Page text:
By Jennifer Jacobs
The administration of United States President Joe Biden is aiming to counter China’s Belt & Road infrastructure expansion into Latin American by sending an official there to scout for projects, sources tell Bloomberg News.
The Biden administration is considering a U.S.-led competitor for China’s Belt and Road international trade and public works program, and a top White House official will scout Latin America next week for possible projects.
Daleep Singh, the U.S. deputy national security adviser for international economics, is traveling to Colombia, Ecuador and Panama to talk with high-level officials, business leaders and civic activists about infrastructure needs, according to U.S. officials who briefed reporters on condition of anonymity.KEEP READINGMissing bolts contributed to Mexico City metro collapse: ReportReport: Evidence of extensive corrosion in collapsed US condoBiden’s social agenda advances as US House passes budget planModi unveils infrastructure plan on India’s 75th independence day
Colombian President Ivan Duque Marquez, Ecuadorian President Guillermo Lasso and Panamanian Public Works Minister Rafael Sabonge are among the officials Singh plans to meet.
The White House wants to engage in projects with higher environmental and labor standards than those China is funding, with full transparency for the financial terms, the officials said.Nogales: Cómo invertir $ 250 y obtener un segundo ingresoAd by Blue Ocean Marketing See More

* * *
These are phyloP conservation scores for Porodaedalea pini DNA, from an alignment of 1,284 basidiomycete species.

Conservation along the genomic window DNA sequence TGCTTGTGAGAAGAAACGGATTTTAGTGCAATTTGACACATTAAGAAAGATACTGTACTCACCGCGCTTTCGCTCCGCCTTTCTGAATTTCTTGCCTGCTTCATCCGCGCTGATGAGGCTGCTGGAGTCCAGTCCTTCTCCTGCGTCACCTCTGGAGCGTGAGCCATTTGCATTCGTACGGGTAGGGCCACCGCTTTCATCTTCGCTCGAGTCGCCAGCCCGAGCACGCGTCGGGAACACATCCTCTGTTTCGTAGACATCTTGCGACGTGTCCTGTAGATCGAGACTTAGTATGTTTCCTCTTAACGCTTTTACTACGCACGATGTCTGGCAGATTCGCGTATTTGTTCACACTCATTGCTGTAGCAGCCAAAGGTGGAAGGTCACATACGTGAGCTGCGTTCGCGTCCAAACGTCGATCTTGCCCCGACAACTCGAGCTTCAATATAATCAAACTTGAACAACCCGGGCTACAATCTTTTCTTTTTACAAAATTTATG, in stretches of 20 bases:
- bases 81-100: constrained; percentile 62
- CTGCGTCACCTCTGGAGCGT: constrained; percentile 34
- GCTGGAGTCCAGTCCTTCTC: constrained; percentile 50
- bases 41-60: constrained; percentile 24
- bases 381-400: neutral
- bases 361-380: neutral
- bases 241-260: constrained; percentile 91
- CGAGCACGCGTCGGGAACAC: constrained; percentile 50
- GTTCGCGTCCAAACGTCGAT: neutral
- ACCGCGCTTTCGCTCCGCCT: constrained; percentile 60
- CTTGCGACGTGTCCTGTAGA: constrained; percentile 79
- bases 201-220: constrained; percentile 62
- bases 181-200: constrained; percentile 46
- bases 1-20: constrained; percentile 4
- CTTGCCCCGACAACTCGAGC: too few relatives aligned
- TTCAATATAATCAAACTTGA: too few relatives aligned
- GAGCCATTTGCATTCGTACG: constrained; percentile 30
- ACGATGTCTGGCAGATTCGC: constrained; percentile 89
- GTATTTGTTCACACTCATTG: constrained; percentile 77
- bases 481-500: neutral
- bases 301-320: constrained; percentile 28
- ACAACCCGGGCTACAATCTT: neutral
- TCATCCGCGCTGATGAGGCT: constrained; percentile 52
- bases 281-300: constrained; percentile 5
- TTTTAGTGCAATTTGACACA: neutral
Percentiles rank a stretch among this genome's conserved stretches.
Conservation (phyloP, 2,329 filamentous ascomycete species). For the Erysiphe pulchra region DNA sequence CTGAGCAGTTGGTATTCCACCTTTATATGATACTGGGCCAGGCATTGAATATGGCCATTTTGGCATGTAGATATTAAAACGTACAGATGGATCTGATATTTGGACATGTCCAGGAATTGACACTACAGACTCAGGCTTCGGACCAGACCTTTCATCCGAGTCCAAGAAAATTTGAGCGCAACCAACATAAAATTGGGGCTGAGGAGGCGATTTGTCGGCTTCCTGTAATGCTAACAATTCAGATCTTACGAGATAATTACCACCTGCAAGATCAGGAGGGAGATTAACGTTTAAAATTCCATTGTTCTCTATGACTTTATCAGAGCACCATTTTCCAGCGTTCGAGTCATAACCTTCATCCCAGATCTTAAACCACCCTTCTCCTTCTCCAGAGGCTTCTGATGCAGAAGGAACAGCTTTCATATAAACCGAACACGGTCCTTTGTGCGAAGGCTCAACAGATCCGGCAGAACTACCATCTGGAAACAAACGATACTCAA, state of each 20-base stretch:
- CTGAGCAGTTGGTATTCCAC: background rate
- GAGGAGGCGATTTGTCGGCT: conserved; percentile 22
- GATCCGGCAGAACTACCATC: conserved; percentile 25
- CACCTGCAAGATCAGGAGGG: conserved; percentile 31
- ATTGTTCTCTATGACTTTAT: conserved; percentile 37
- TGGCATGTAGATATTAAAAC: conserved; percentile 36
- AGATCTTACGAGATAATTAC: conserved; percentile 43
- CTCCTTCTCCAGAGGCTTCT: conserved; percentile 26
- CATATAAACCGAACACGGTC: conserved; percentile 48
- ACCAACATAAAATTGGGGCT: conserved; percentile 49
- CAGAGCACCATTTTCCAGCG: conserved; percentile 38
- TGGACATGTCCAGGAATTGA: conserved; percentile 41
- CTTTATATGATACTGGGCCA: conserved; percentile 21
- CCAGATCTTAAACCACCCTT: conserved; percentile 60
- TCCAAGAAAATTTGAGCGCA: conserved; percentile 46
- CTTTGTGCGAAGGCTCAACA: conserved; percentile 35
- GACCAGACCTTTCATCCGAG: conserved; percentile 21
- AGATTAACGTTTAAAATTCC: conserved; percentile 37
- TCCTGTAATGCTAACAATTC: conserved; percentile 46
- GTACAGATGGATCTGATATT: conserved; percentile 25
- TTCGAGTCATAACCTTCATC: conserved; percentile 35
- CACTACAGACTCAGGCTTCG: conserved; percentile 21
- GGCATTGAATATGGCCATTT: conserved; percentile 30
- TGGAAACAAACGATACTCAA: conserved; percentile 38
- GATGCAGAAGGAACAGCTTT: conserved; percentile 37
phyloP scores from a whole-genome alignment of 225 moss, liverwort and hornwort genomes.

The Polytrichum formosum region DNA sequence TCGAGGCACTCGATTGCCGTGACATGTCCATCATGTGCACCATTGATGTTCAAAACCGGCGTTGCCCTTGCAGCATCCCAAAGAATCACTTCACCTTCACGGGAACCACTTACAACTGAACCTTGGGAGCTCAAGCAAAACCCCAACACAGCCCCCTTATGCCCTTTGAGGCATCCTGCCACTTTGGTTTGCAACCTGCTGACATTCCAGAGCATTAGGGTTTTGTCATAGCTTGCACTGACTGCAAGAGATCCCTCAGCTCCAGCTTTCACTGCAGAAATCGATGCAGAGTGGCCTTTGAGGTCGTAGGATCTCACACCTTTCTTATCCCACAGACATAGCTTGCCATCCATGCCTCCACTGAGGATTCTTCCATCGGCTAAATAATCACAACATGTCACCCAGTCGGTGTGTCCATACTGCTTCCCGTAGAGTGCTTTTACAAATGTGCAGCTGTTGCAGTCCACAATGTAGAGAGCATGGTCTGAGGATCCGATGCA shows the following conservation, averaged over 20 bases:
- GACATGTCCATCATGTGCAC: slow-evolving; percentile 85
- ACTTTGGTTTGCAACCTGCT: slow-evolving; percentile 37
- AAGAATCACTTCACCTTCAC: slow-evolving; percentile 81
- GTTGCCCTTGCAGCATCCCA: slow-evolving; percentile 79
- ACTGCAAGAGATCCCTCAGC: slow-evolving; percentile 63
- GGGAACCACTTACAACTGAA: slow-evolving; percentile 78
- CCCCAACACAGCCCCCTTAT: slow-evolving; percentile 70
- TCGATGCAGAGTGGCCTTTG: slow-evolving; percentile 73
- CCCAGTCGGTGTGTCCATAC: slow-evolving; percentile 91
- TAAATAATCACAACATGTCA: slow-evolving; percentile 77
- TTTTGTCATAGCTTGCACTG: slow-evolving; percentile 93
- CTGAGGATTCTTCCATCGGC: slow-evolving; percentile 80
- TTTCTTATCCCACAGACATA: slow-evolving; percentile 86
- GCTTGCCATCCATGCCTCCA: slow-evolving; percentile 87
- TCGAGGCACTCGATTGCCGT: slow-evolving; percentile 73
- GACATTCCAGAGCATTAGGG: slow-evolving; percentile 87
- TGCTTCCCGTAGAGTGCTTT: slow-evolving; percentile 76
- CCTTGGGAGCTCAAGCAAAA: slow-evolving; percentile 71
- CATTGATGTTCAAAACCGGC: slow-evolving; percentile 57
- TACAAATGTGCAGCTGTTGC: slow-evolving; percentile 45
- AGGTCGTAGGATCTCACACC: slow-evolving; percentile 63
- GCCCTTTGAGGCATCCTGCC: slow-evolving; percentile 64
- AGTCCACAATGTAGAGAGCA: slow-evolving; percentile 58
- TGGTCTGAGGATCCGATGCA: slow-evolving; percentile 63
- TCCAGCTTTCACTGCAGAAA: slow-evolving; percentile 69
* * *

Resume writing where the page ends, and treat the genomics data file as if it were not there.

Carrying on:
The Belt and Road initiative has transformed from what was once regarded in the U.S. as a series of unconnected infrastructure projects into a centerpiece of Beijing’s foreign policy strategy, aides to President Joe Biden said. China has gained raw materials, trade links and geopolitical leverage from the program, they added.
Biden and other Group of Seven leaders earlier this year discussed a coordinated infrastructure initiative for developing countries to counter China’s program. In the White House, the new project is known as Build Back Better for the World, echoing one of Biden’s key domestic legislative proposals.
Across the developing world, there are more than $40 trillion in infrastructure needs through 2035, administration officials said. U.S. officials plan to first solicit ideas from local leaders before formally selecting several flagship projects early next year, aides said.
They rattled off a list of examples of possible projects, including solar power plants in India, water treatment facilities in El Salvador, pharmaceutical research and manufacturing in South Africa that could produce Covid-19 therapies or vaccines, digital technology projects that might result in an alternative to 5G wireless networks, digital links for Kenyan farmers and vendors, or investments in women-owned businesses in Brazil.
Officials traveling with Singh will include David Marchick, the chief operating officer at the U.S. International Development Finance Corporation.